I am on a road trip across America, interviewing sustainable business leaders for a new book I am working on. Entering Iowa from the Northwest corner, hundreds of wind turbines rise majestically from the endless corn and soybean fields that are a staple of the Iowa landscape.
Pulling into an access road, I drive up to a newly installed wind turbine that looks like it is ready to be commissioned. It is a GE 1.6 megawatt (MW) wind turbine. The GE on-site engineer has obvious pride as he describes the wind turbine specs, design, and geology of the area that makes this site so amenable to wind power generation.
This wind turbine is located on the Coteau des Prairies, sometimes referred to as Buffalo Ridge. The ridge is composed of thick glacial deposits that gently rise to about 900 feet, from the surrounding prairie flatlands. The ridge runs eastward, from eastern South Dakota, through southwestern Minnesota, and northwestern Iowa. Numerous wind farms have been built along the ridge to take advantage of the high average wind speeds.
Iowa wind power accounts for about 20% of the electricity generated in the state – about 4 billion watts of power (4 GW). Iowa leads the US in percentage of electrical power generated by wind. Wind turbines will produce from 12 to 16 times more revenue per acre than corn or soybeans. And farmers can plant crops around the wind turbine, reaping the benefits of both. In addition, in the winter, winds are stronger, generating much needed revenue while the fields lay fallow.
Coincidentally, I saw this news today, about farmers in the UK ramping up their investment in renewable energy:
More than one third of UK farmers want to install renewable energy projects on their farmland, most of them within the next year, and hope to generate average returns of 25,000 pounds ($40,565) per year, UK bank Barclays said.
The bank’s business arm on Tuesday launched a 100-million pound fund to help farmers finance renewable energy projects, including solar panels, wind farms, hydro plants and organic waste power as a growing number of agricultural businesses seek to benefit from government support tariffs.
“We want to signal very clearly to the market that we consider this to be a big future industry, a big opportunity for agricultural businesses and also a big opportunity for the renewables,” said Barclays Business’ Product and Marketing Director, Travers Clarke-Walker, whose team will be managing the fund.
“This is a quickly emerging industry.”
A Barclays survey of 300 agricultural customers also showed four out of five farmers recognize renewable energy can save costs and 60 percent see it as a source of additional income.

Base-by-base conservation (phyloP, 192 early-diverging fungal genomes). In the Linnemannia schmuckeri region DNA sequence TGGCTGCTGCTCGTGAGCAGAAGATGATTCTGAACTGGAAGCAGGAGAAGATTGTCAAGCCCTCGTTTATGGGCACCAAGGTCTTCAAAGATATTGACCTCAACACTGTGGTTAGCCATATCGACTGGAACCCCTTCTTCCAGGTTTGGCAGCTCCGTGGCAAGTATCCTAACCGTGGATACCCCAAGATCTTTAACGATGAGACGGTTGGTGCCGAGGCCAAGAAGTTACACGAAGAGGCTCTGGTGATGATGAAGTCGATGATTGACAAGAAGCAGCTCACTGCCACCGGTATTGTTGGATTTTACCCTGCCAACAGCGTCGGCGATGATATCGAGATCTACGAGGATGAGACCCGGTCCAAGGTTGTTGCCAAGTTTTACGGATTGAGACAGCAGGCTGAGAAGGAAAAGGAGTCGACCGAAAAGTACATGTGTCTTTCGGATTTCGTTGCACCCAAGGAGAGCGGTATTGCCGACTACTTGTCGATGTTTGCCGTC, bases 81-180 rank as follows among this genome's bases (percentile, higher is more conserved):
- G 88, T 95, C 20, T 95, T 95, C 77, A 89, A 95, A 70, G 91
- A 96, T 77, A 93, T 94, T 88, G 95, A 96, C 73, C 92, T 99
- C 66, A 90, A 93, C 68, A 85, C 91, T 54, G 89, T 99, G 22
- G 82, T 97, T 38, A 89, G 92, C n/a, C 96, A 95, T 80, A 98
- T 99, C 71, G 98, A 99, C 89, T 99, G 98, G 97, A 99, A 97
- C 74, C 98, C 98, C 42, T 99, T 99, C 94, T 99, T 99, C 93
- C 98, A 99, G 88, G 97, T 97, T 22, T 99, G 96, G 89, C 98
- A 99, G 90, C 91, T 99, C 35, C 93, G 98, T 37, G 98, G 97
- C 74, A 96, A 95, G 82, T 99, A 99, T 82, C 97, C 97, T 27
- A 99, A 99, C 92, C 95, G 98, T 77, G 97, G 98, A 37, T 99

The use of renewable energy on farmland has been brought to public attention in Britain by Michael Eavis, farmer and founder of the Glastonbury music festival, who installed over one thousand solar panels on his land.
The cost of installing renewable energy projects can be recovered after around 10 years, Clarke-Walker said.
The UK government slashed state support for large-scale solar plants earlier this month as it was concerned a few huge commercial projects would scoop up money intended for household and community projects.
Nevertheless, Clarke-Walker expects around 80-90 percent of projects will be solar and wind farms as they are cheapest to build and their costs are forecast to drop by up to 50 percent in the next three to five years as demand rises and technology improves.
Britain aims to generate 15 percent of energy from renewable sources by 2020, compared with 7.4 percent reached in 2010.
The fund’s loan budget is unlimited and the first 100 million pounds could support well over 100 projects as the average cost varies between 250,000-700,000 pounds, Clarke-Walker said.
Suffolk-based farmer Mike Porter, who plants crops such as wheat and oil seed rape, received a 130,000 pound loan from Barclays to install solar panels on a grain store last month and is expected to make 20,000 pounds per year by exporting power to the national grid.
Farming Wind Versus Farming Corn by Jay Kimball
20% Wind Energy by 2030 – Increasing Wind Energy’s Contribution to U.S. Electricity Supply by US Department of Energy (DOE)
0 thoughts on “Wind Power In Iowa: The New Super Crop”
Beautiful shot of the turbine (1st image). I see a page of the book with a shot up a corn stock alongside the shot of the turbine. Both harnessing energy to support life and lifestyles. Thanks for sharing Jay.
You are a poet.